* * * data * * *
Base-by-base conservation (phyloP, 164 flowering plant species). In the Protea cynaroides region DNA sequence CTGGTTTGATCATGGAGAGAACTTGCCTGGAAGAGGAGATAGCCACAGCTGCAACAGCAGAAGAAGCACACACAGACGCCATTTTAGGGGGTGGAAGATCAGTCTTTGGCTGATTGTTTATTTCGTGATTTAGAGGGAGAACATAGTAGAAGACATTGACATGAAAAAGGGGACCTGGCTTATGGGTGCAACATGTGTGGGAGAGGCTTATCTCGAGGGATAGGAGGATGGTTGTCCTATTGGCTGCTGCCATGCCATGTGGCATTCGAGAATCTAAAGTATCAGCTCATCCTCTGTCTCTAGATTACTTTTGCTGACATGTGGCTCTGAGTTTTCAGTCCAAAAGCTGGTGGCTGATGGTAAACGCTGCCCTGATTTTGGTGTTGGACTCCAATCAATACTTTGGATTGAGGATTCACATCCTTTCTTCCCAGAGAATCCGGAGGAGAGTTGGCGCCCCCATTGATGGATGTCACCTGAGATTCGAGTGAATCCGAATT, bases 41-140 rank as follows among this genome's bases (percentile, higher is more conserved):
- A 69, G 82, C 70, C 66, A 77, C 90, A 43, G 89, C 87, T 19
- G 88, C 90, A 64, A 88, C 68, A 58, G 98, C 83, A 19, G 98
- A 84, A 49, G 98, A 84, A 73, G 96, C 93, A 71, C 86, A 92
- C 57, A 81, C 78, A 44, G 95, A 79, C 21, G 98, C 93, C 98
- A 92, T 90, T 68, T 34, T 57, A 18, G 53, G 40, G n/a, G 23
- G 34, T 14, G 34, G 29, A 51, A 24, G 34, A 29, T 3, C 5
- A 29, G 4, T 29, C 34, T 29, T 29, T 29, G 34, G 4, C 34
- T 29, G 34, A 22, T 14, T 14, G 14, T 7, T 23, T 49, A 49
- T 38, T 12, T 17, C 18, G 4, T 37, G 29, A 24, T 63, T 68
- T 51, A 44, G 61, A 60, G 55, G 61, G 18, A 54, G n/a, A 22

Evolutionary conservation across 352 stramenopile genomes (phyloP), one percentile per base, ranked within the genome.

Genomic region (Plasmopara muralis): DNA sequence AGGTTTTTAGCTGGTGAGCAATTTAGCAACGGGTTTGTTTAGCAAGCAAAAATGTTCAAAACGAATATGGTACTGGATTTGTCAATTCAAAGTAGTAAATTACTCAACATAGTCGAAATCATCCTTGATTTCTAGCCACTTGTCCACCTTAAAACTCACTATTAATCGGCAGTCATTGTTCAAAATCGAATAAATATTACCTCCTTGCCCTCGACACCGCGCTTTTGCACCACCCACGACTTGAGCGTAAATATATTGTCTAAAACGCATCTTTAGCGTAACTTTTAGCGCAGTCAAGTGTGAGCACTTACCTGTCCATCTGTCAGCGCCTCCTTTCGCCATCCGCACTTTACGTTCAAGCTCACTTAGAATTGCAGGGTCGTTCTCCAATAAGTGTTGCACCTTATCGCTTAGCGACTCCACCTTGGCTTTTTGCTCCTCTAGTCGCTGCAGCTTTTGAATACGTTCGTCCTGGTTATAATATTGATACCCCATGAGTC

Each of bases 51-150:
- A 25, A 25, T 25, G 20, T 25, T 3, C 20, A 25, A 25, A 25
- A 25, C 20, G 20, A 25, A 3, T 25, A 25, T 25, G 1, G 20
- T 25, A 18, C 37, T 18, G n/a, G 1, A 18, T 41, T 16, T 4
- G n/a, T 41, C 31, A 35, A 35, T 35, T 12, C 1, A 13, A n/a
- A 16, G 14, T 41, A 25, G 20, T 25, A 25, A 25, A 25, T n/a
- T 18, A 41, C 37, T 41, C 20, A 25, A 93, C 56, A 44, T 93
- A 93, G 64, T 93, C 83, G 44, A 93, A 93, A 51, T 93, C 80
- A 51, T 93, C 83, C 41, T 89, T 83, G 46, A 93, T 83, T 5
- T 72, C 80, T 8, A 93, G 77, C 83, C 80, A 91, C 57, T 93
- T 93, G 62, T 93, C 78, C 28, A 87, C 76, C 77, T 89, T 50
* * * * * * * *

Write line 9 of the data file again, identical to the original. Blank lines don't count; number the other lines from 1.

- T 29, G 34, A 22, T 14, T 14, G 14, T 7, T 23, T 49, A 49